attorney, Rebecca Hyde, expecting Marc Jenson to be there. But he did
not show up. "Because of the trial," explained Mt. Holly Partners'
spokesman Bill Quick, "[Marc] and his attorneys thought it would be
best [for him] not to make comments. There will be an opportunity down
the road." CPB Development's Burton said he and the other Mt. Holly
Partners owners were aware of the charges against Marc Jenson, but were
not concerned. "I can say without reservation I've known Marc for many
years," Burton said. "I know little of the issues that are there. I've
been made aware of those, but I never had any reason to question his
integrity on the transactions I've been involved with." Loan arranger:
Court records show that other business associates clearly question
Jenson's integrity. "He's a predator. He's a financial predator," said
Michael Bodell, one of the three Salt Lake County men who the Attorney
General contends was defrauded by Jenson. Bodell is president of Bodell
Construction Co., general contractor on the latest Salt Palace
Convention Center expansion. According to the criminal charges, in
spring 2000, a mutual friend introduced Bodell to Jenson, whom he had
known from a distance as a neighbor and fellow churchgoer. After a
series of meetings, Bodell invested $1 million in a Jenson company, MSF
Properties, which makes short-term loans with high interest rates until
a borrower can arrange long-term financing. Jenson pledged to repay the
money, with 25 percent interest, by year's end. While that investment
was outstanding, Jenson persuaded Bodell in August 2000 to invest
another $4 million with him, this time to purchase the bicycle division
of Brunswick Corp. The complaint says that Jenson told Bodell he was
putting $4 million of his own money into the acquisition, assured him
that his lawyer had done a due diligence check of the bike company's
books and provided bank documents that suggested Jenson had access to
$165 million to complete the purchase and operate the bike company. At
the same time, according to the Attorney General's charges, Jenson used
a similar sales pitch to persuade Salt Lake County resident Morty
Ebeling to invest $2.5 million into the bicycle company purchase, again
with assurances that Jenson had his own money in the deal, this time
$5.5 million. Only later, after Jenson failed to make initial payments
on the money he owed Bodell and Ebeling, did the alleged victims learn
that Brunswick actually had sold its bike division to Pacific Cycle
Inc. in January 2001. They also were informed that Jenson's assurances
of financial backing were contingent on the bike deal going through.
The Attorney General's charges state that Bodell got some of his money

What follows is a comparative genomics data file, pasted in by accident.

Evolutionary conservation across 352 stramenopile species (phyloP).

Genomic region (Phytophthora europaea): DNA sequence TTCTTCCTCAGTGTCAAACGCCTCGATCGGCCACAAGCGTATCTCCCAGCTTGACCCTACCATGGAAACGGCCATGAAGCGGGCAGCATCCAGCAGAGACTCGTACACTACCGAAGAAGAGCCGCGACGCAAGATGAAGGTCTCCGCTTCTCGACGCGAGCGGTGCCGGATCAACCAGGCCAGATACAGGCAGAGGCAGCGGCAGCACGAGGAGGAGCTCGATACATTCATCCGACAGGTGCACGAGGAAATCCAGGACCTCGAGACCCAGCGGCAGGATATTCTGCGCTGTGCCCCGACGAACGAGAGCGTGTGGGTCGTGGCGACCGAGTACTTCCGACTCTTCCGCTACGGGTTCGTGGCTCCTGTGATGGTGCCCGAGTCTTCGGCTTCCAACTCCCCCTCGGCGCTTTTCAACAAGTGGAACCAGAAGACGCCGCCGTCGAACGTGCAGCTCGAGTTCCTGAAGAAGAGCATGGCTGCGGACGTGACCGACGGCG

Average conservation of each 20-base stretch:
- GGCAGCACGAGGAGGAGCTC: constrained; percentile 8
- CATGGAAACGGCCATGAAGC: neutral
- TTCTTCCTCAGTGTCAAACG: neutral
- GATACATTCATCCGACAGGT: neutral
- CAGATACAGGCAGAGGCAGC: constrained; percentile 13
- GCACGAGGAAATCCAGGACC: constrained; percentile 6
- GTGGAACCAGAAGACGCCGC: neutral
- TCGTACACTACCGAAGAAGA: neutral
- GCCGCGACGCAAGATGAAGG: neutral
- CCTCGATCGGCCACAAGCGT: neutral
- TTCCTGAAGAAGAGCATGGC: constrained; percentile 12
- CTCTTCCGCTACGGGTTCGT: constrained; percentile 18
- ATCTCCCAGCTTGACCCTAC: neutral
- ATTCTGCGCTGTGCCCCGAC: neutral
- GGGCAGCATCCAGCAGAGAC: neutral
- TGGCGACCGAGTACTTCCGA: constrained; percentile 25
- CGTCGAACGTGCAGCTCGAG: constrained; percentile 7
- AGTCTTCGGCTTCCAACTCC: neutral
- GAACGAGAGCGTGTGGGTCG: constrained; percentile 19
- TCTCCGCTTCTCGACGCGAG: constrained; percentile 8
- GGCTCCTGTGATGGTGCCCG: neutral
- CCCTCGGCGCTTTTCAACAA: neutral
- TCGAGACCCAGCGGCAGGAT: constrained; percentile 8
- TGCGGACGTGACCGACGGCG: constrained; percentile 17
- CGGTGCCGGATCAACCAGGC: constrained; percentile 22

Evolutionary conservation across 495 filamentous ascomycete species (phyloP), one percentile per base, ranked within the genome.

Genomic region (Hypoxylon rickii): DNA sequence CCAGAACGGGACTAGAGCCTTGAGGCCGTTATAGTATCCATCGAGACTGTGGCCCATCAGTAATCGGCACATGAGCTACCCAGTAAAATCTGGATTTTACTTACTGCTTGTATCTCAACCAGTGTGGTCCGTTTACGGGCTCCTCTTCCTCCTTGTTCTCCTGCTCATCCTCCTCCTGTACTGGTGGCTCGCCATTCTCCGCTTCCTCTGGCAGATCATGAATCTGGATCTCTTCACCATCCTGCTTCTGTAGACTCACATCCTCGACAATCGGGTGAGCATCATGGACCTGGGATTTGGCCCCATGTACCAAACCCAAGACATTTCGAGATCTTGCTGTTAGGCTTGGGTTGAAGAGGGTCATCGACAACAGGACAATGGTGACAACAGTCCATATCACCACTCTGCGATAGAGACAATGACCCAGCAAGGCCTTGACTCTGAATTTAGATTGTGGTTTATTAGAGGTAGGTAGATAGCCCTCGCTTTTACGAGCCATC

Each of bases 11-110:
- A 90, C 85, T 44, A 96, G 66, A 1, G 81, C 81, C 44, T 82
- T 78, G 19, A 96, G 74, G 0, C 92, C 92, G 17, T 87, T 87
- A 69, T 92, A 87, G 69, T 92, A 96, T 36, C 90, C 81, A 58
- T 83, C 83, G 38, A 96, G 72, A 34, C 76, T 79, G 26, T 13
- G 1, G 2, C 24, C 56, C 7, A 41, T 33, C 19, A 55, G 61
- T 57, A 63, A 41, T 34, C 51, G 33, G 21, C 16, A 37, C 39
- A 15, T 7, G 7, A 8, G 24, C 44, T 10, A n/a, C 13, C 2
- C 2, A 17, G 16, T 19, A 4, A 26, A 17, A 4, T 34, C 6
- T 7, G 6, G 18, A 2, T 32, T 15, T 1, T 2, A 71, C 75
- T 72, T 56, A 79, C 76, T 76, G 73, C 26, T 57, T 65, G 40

back after filing a civil lawsuit against Jenson, but still is owed $2
million, while Ebeling has received no compensation. The Attorney
General also alleges that Jenson defrauded Salt Lake County resident
Ricke White, whom he met at a Ferrari dealership where another of
Jenson's brothers worked. After a half dozen meetings in the first half
of 2001, White agreed to invest $5 million into another Jenson company,
Wilshire Investments LLC, set up to provide short-term, high-interest
loans. White was supposed to receive a 20 percent return on his
"risk-free" investment, a deal sealed only with a handshake. But, once
again, Jenson failed to deliver until White filed a civil lawsuit
against him, the state maintains. So far, White has recouped only $3.5
million of his investment. Posh life: The image of Jenson as a
flamboyant pitchman in a world of fast cars and luxurious living was
embellished further in a federal court lawsuit filed against him in
November by Steven J. Hansen and his company, Colton Capital Partners.
Jenson wanted Hansen's wife, Wendy, to care for his elderly father. So
to dissuade the Hansens from moving from the Salt Lake area to St.
George, the civil lawsuit contends, Jenson flew the Hansens to Sun
Valley several times on his private jet. He told them he frequently
spent weekends at a posh hotel in Beverly Hills and invited them to his
home, where he displayed "a fleet of luxury vehicles and what he told
Hansen was a collection of watches worth over $4 million." The lawsuit
alleges Jenson persuaded Steven Hansen not to move to St. George and to
invest $1.2 million instead in his loan-arranging businesses, at one
point claiming, "I have access to money like you have access to air."
Hansen's main investment - $1 million - was made in November 2004 to a
company recommended by Jenson, Utah Wetlands Co., which allegedly set
up a mitigation bank to help ensure there was no net loss of wetlands
because of land development. Hansen expected a return of 5 percent